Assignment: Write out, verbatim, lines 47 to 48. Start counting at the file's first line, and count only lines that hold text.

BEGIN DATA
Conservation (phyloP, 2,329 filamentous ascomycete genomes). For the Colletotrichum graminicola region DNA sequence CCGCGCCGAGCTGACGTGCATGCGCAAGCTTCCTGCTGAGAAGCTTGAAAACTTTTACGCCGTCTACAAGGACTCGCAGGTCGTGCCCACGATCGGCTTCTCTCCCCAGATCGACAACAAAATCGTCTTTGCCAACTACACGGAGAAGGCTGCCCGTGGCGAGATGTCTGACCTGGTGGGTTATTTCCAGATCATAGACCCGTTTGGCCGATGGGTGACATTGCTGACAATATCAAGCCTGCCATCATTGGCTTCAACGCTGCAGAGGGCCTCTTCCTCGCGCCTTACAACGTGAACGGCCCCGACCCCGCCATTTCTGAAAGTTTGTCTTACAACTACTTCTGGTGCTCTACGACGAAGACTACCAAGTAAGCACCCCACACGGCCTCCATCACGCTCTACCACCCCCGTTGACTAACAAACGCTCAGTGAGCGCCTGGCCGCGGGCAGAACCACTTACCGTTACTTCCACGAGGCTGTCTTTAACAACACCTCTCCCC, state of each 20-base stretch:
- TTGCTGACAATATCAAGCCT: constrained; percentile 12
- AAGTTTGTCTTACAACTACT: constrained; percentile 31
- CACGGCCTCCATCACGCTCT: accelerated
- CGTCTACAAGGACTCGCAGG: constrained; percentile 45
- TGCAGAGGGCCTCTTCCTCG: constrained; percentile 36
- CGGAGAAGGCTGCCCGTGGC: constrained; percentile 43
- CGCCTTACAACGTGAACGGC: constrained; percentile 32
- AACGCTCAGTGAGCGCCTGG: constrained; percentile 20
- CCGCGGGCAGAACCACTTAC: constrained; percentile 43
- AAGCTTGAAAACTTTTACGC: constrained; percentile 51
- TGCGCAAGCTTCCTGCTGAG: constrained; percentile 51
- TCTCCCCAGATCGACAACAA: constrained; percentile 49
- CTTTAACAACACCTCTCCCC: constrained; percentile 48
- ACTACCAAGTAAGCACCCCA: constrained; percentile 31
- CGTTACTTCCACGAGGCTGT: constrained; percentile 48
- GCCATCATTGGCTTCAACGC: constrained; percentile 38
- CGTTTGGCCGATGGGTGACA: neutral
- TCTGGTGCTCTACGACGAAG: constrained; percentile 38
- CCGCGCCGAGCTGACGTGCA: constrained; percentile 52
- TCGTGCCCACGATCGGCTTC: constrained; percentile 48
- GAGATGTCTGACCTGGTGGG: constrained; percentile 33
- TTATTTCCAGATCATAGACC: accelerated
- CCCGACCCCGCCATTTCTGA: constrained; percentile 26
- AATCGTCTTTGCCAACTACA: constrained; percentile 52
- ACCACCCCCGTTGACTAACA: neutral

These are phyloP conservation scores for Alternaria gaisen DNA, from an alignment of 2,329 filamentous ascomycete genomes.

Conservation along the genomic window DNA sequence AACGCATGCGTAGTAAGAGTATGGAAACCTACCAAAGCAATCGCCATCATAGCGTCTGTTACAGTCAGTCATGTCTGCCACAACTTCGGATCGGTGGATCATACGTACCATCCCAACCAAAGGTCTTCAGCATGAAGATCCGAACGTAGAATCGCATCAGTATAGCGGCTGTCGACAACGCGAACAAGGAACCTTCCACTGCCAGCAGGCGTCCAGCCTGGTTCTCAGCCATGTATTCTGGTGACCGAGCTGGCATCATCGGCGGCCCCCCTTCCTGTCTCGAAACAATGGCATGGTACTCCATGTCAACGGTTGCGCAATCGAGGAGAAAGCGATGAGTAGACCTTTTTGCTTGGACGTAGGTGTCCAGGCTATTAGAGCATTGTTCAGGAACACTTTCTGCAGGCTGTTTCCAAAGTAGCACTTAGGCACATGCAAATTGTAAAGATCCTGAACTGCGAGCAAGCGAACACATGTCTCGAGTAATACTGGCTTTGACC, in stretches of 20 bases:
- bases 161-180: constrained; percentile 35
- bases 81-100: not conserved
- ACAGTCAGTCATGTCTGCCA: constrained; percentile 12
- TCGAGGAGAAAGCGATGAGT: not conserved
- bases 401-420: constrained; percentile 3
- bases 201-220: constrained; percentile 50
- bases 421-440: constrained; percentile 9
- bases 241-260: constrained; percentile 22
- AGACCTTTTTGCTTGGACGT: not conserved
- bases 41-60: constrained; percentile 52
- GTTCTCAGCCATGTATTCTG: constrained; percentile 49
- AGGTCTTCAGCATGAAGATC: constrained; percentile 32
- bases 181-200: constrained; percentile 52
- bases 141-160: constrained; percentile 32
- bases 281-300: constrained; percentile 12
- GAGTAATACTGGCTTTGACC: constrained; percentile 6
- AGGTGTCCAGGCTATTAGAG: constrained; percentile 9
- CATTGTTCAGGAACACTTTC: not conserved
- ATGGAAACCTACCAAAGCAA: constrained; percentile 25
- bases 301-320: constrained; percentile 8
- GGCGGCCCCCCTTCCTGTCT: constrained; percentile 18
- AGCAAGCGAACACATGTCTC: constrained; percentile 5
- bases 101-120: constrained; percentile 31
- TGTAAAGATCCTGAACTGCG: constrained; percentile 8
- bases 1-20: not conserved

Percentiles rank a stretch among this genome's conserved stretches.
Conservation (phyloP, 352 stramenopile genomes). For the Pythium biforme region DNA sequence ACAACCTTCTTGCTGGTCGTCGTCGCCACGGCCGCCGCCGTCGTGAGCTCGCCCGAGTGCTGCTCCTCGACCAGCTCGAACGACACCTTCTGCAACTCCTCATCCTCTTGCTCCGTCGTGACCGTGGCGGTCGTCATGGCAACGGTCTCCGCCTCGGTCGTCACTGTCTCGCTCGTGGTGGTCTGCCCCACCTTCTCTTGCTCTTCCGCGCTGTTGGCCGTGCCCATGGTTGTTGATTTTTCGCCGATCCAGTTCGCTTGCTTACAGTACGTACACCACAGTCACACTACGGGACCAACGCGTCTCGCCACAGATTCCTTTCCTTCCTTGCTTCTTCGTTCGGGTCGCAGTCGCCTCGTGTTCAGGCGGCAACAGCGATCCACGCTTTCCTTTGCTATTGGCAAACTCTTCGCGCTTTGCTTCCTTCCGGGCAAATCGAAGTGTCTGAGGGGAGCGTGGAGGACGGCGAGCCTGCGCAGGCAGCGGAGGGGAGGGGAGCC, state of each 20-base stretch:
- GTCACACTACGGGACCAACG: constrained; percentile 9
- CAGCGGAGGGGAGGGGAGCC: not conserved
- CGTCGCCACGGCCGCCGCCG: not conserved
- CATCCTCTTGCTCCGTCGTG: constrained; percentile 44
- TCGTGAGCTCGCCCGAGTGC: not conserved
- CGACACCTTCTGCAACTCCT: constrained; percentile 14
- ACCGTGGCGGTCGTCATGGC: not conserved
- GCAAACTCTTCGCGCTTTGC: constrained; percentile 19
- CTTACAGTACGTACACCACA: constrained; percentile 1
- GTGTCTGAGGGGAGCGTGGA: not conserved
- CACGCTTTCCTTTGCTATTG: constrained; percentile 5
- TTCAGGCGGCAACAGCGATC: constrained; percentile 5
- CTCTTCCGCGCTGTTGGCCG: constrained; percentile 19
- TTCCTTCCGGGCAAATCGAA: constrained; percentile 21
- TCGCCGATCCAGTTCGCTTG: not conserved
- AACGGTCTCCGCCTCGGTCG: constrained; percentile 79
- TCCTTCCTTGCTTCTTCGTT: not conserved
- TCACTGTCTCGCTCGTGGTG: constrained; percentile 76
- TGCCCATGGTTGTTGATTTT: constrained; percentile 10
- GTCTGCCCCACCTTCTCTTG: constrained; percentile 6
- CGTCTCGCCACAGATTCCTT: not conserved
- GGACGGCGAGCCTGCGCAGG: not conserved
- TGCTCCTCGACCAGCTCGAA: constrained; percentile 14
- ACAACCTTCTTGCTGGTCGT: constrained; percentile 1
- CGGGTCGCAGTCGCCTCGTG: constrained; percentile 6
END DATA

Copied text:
- ATGGAAACCTACCAAAGCAA: constrained; percentile 25
- bases 301-320: constrained; percentile 8